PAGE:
Arms seized by US, missiles used to attack Saudi Arabia ‘of Iranian origin’ — UN

The UN chief said the United Nations examined debris of weapons used in attacks on audi Aramco oil facilities in Khurais and Abqaiq in September.(AFP)
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Updated 12 June 2020

Arms seized by US, missiles used to attack Saudi Arabia ‘of Iranian origin’ — UN

  • The UN examined debris of weapons used in attacks on Saudi oil facilities, airport

NEW YORK: Cruise missiles used in several attacks on oil facilities and an international airport in Saudi Arabia last year were of “Iranian origin,” UN Secretary-General Antonio Guterres told the Security Council in a report seen by Reuters on Thursday.
Guterres also said several items in US seizures of weapons and related materiel in November 2019 and February 2020 were “of Iranian origin.”
Some have design characteristics similar to those also produced by a commercial entity in Iran, or bear Farsi markings, Guterres said, and some were delivered to the country between February 2016 and April 2018.
He said that “these items may have been transferred in a manner inconsistent” with a 2015 Security Council resolution that enshrines Tehran’s deal with world powers to prevent it from developing nuclear weapons.
Iran’s mission to the United Nations in New York did not immediately respond to a request for comment on the UN report.
Washington is pushing the 15-member council to extend an arms embargo on Iran that is due to expire in October under the nuclear deal. Council veto-powers Russia and China have already signaled their opposition to the move.
Guterres reports twice a year to the Security Council on the implementation of an arms embargo on Iran and other restrictions that remained in place after the deal.
The UN chief said the United Nations examined debris of weapons used in attacks on a Saudi oil facility in Afif in May, on the Abha international airport in June and August and on the Saudi Aramco oil facilities in Khurais and Abqaiq in September.
“The Secretariat assesses that the cruise missiles and/or parts thereof used in the four attacks are of Iranian origin,” Guterres wrote. Guterres also said that drones used in the May and September attacks were “of Iranian origin.”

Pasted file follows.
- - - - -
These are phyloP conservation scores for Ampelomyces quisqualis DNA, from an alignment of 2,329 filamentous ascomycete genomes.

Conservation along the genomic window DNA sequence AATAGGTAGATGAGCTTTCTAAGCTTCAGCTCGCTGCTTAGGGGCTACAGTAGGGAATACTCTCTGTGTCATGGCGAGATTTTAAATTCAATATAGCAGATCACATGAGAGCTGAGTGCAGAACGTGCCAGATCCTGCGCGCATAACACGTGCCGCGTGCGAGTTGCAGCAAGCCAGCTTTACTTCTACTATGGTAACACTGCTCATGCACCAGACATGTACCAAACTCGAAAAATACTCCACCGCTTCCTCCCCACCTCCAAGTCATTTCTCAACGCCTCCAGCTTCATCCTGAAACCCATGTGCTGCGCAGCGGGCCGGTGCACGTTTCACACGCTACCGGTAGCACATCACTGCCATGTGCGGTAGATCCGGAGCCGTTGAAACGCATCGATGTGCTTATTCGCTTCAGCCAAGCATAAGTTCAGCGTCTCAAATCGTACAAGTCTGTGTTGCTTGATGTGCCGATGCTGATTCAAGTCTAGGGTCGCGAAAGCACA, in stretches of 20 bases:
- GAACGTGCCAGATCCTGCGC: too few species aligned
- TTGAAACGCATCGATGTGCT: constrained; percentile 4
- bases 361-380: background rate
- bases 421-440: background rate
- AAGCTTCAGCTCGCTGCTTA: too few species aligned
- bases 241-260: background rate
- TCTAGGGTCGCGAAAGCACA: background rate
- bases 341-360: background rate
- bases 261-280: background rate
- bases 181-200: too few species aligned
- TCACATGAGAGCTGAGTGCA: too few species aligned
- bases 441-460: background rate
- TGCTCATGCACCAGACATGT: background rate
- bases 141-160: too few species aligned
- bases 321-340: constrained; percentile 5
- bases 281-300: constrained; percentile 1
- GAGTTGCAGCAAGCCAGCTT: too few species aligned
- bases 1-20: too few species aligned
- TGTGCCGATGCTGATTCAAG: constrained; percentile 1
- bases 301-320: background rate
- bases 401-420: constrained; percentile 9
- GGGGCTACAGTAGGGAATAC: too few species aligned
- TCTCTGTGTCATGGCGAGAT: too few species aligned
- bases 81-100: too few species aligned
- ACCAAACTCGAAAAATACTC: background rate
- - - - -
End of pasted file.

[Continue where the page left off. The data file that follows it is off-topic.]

He also said the United Nations had observed that some items in the two US seizures “were identical or similar” to those found in the debris of the cruise missiles and the drones used in the 2019 attacks on Saudi Arabia.
Guterres said that in a May 22 letter, Iran’s UN envoy said “it has not been the policy of Iran to export weapons in violation of relevant arms embargoes of the Security Council” and that it will “continue to actively cooperate with the United Nations in this regard.”
The Security Council is due to discuss Guterres’ report later this month.
US Ambassador to the UN Kelly Craft has said she will circulate a draft resolution to extend the arms embargo on Iran soon. If Washington is unsuccessful, it has threatened to trigger a return of all UN sanctions on Iran under the nuclear deal, even though it quit the accord in 2018. Diplomats say Washington would likely face a tough, messy battle.
Iran has breached parts of the nuclear deal in response to the US withdrawal and Washington’s reimposition of sanctions.
“I call upon all Member States to avoid provocative rhetoric and actions that may have a negative impact on regional stability,” Guterres wrote in the 14-page report.


Saudi Arabia opens world’s largest camel hospital

Qassim Gov. Prince Faisal bin Mishaal, left, during a briefing on the world’s largest camel hospital that he inaugurated in Buraidah on Sunday. (SPA)
Updated 35 min 47 sec ago

Saudi Arabia opens world’s largest camel hospital

  • The emir also toured sheds spread over a large area which can accommodate 4,000 riding camels at the same time

Qassim Gov. Prince Faisal bin Mishaal on Sunday inaugurated the world’s biggest camel hospital in Buraidah. The Salam Veterinary Hospital will also have a modern research facility to diagnose diseases related to camels.
The governor said the project worth SR100 million is a national achievement and it will help enhance veterinary facilities in the Kingdom.
Prince Faisal toured the facility’s specialized central laboratories equipped with modern devices to conduct over 160 different types of analyses.
The emir also toured sheds spread over a large area which can accommodate  4,000 riding camels at the same time.
He was briefed on the model for the young camels unit, the ICU, CT scan unit, and the surgical theaters. The hospital is constructed on an area of 70,000 sq. meters.
Among the goals for establishing the hospital is to bring about a shift in embryology and the traditional fertilization process of camels, whose age ranges between 25 to 30 years. At present, they produce seven young camels per season. Additionally, the hospital will contribute to raising the rate of fetal production in camels from 100 fetuses to 700.